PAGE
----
to me it sounds like a vintage mtb would suit you better
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Old 03-10-13, 09:31 PM
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It wouldn't be that tough to hang fenders, a rack and a mountain bike bar on that. It would require new shifters and brake levers. The chainguard isn't doable, though.
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Old 03-12-13, 10:13 PM
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Well, I picked it up today. I was able to get it rideable with only a few dollars' worth of replacement parts. The main things it needed were a new chain and tires. I rode it a mile or two from the shop where I got those parts, to where I had my other bike locked up, but noticed a few things that bugged me, right off: first, the handlebars were a touch too low, and the brake levers were reversed compared to what I'm used to. Second, the toe clips had to go. I bought some brake cable and housing, and got to work right when I got home. Managed to get the brakes re-cabled, and a little more height out of the bars. I also took the toe clips off the pedals, and made a couple minor adjustments to the saddle. Much better!

I do need to get a new shifter cable and housing, since I managed to blow out the housing while attempting to adjust the derailleur without really knowing what I was doing, so I'm gonna do that tomorrow. I took it for a short test ride on my street, and other than riding it like a high-geared single-speed, it's not bad. Not big on the downtube positioning for the shifters, though...

Some pics:

Here it is as I first saw it:


Then at the shop where I got the parts and did the work:





And, at home, next to the Raleigh:

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Old 03-12-13, 11:36 PM
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I dig it man, and all I'm hearing out of you complaint wise are the basic ones most people do when they first try out road bikes (other then the brake thing)
If you want advice on adjusting the RD just ask, we have tons of knowledgeable people here. DT shifters take a little getting used to, but trust me it gets to be easy and if I'm not mistaken your toe clips came with no straps? Can't blame you at all for stripping them fast, you may want to try them out later though but with proper retention and when you actually want to try it. Oh I have that same cateye light

One question, when you raised the stem you did check for the minimum insertion line right?
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Old 03-13-13, 12:30 AM
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looks like you need a new chain. i like the sram pc830 at about $12 at my local shop. get a good chain tool if you don't already have one. and go by your hardware store and pickup some naval jelly. you can drop the little bits in the jelly for ten minutes to remove the rust (chainring bolts, headset parts, etc.). once you move on to a complete overhaul, you can put all the little bits in the jelly like derailleur nuts and bolts. if you ever restore it, you might look at deanodizing the stem with oven cleaner and polishing it and the other components.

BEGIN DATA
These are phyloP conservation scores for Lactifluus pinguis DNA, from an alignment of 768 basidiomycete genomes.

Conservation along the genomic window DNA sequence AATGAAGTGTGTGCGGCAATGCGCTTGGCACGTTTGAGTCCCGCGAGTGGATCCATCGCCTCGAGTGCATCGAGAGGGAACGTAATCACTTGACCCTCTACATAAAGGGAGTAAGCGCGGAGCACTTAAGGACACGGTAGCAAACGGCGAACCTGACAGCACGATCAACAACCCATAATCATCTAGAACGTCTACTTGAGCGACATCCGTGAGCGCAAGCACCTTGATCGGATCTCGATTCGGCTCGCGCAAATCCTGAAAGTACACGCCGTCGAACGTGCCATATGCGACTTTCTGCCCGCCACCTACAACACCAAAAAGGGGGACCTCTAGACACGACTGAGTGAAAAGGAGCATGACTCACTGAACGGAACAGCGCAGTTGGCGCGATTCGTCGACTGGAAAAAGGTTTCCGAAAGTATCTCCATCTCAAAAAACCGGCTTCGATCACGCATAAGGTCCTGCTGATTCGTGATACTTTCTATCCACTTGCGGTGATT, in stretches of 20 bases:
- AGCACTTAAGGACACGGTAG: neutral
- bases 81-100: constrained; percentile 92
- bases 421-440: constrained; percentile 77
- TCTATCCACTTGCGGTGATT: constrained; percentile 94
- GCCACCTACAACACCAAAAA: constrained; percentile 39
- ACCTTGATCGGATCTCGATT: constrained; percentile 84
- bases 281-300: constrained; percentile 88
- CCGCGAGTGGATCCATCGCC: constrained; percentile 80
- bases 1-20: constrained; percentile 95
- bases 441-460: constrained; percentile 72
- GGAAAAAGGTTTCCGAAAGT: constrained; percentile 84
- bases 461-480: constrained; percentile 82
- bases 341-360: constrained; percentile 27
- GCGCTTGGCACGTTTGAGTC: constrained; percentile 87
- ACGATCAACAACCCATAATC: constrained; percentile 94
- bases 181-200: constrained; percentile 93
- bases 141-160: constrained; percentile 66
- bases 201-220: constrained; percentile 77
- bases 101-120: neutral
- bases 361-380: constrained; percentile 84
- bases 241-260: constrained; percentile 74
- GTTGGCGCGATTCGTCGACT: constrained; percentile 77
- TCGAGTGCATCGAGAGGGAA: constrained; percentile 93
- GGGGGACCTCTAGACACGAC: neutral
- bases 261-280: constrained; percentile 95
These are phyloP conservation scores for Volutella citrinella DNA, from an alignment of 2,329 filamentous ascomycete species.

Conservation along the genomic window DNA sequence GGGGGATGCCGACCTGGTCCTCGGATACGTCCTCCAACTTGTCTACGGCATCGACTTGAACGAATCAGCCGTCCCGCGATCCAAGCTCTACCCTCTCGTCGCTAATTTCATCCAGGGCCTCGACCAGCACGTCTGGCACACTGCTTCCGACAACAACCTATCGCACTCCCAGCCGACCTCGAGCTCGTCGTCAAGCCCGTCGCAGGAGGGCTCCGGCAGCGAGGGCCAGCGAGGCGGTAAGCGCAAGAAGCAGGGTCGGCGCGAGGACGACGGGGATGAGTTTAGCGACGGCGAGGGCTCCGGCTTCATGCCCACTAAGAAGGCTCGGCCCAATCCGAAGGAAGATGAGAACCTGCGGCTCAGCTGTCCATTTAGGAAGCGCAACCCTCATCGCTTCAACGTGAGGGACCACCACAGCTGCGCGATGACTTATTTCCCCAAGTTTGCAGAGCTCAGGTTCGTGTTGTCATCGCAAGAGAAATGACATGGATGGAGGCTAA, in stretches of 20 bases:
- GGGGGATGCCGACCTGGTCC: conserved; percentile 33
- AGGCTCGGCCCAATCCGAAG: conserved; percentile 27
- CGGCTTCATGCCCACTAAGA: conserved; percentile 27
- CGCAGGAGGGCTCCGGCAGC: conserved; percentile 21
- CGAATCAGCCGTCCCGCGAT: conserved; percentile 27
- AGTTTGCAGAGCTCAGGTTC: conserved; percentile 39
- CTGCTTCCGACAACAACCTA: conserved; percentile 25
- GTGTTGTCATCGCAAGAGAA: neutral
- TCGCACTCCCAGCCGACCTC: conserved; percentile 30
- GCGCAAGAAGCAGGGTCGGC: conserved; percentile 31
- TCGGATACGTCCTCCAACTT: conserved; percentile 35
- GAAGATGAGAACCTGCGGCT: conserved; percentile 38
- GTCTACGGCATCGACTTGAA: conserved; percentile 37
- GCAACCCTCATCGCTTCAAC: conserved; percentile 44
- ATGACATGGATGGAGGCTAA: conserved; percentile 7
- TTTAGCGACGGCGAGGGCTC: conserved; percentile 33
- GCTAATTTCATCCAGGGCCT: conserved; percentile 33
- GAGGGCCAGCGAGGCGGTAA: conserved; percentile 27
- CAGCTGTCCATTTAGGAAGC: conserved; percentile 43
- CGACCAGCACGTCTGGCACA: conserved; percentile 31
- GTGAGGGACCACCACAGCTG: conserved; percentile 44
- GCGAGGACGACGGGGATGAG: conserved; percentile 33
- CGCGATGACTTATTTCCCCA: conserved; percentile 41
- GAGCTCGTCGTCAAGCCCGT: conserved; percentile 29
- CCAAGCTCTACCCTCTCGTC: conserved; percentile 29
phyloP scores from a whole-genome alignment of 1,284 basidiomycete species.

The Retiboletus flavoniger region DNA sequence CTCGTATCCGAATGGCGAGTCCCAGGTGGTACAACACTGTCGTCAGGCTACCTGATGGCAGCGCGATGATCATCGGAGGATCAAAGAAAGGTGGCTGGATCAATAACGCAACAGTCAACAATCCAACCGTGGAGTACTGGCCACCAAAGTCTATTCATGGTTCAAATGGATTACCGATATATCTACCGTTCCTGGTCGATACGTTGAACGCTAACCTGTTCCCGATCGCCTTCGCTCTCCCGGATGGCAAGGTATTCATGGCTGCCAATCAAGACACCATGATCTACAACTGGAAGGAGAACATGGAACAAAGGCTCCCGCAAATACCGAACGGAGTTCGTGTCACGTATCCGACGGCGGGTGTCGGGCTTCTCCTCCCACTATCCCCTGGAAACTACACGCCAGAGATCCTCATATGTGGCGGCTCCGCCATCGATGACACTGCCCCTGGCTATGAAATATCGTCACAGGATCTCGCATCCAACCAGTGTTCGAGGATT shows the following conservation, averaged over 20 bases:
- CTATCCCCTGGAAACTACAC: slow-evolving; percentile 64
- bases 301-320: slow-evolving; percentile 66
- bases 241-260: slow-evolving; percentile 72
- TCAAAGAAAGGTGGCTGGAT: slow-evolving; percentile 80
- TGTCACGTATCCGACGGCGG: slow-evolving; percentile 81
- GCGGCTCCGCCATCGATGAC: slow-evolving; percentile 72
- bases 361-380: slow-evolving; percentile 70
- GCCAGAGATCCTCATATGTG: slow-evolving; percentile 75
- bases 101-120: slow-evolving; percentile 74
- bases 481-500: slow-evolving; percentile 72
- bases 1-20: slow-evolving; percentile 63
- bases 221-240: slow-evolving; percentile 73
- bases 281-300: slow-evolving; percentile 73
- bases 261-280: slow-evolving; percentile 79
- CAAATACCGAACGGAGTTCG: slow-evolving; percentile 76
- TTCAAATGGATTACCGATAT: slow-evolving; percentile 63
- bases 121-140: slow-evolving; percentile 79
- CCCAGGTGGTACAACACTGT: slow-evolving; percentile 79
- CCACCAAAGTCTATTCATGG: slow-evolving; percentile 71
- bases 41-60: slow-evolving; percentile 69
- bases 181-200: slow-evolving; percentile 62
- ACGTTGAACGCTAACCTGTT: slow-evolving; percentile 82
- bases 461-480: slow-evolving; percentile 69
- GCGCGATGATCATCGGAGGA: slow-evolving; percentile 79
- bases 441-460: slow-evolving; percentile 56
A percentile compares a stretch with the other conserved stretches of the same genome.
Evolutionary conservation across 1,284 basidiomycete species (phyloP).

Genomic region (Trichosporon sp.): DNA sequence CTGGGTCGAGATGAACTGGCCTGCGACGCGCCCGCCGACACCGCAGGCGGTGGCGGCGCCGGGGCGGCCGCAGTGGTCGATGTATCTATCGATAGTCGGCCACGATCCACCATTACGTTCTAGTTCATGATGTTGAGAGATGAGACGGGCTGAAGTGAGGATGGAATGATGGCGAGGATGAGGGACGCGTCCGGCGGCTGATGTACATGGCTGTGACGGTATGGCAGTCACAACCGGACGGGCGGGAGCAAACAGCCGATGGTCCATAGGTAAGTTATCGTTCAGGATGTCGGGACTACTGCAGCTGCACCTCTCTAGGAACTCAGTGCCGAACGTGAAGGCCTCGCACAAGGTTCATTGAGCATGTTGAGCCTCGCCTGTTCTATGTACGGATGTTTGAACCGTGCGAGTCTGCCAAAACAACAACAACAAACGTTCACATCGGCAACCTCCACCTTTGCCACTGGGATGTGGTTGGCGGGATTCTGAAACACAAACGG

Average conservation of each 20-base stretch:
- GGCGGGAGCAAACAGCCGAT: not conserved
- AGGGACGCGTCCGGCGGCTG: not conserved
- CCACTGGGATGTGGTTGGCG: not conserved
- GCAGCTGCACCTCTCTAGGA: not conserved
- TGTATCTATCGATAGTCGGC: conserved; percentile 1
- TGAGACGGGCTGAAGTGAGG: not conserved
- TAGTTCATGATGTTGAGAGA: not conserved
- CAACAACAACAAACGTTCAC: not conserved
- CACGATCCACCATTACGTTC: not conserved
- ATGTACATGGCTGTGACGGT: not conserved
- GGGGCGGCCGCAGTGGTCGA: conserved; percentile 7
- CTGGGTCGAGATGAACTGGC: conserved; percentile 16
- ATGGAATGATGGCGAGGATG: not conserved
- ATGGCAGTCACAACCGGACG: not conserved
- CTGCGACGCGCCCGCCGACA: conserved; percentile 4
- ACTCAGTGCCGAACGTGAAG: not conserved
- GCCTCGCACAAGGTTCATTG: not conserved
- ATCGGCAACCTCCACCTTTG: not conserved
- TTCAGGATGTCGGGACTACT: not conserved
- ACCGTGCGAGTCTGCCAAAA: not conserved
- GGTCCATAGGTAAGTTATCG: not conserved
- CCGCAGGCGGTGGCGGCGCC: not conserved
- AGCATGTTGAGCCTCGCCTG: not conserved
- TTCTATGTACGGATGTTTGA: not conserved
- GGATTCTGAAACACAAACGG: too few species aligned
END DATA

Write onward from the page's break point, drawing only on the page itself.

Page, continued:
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Old 03-13-13, 08:31 AM
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Yeah, I checked for a minimum insertion line on the stem. Couldn't find one, though, so I played it a bit safe.

The thing I don't like about the toe clips is where they place my foot on the pedal. I'm used to riding with the pedal more centered under my foot, and having it force me to use the front of my foot was really hurting my legs after a short distance.

Already did the chain, just haven't taken a closeup picture with the new one.
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Old 03-13-13, 10:30 AM
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Originally Posted by agmetal View Post
The thing I don't like about the toe clips is where they place my foot on the pedal. I'm used to riding with the pedal more centered under my foot, and having it force me to use the front of my foot was really hurting my legs after a short distance.
That means you need longer toe clips--they come in small, medium, large, and sometime extra-large, depending on the brand. Clips that are too large aren't a big problem, but if they're too short they make it impossible to pedal efficiently, as you've discovered.
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Old 03-13-13, 02:44 PM
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Ok, so I've got the shifter working again. There's a bit of a mismatch between the derailleur and the freewheel, apparently, so I've got the shifter in friction mode, which is a bit annoying.

The biggest problem for me, though, is how much force is required to pull on the brake levers to get the bike to actually stop. Even with things set up correctly, in terms of brake lever/cable/caliper functionality, I have a hard time getting enough leverage. Also, how the hell are you supposed to downshift while braking? I prefer my brakes set up Euro/Moto-style, with the right hand controlling the front brake, and I'm sure that European bikes don't have their shifters reversed...so how does this work?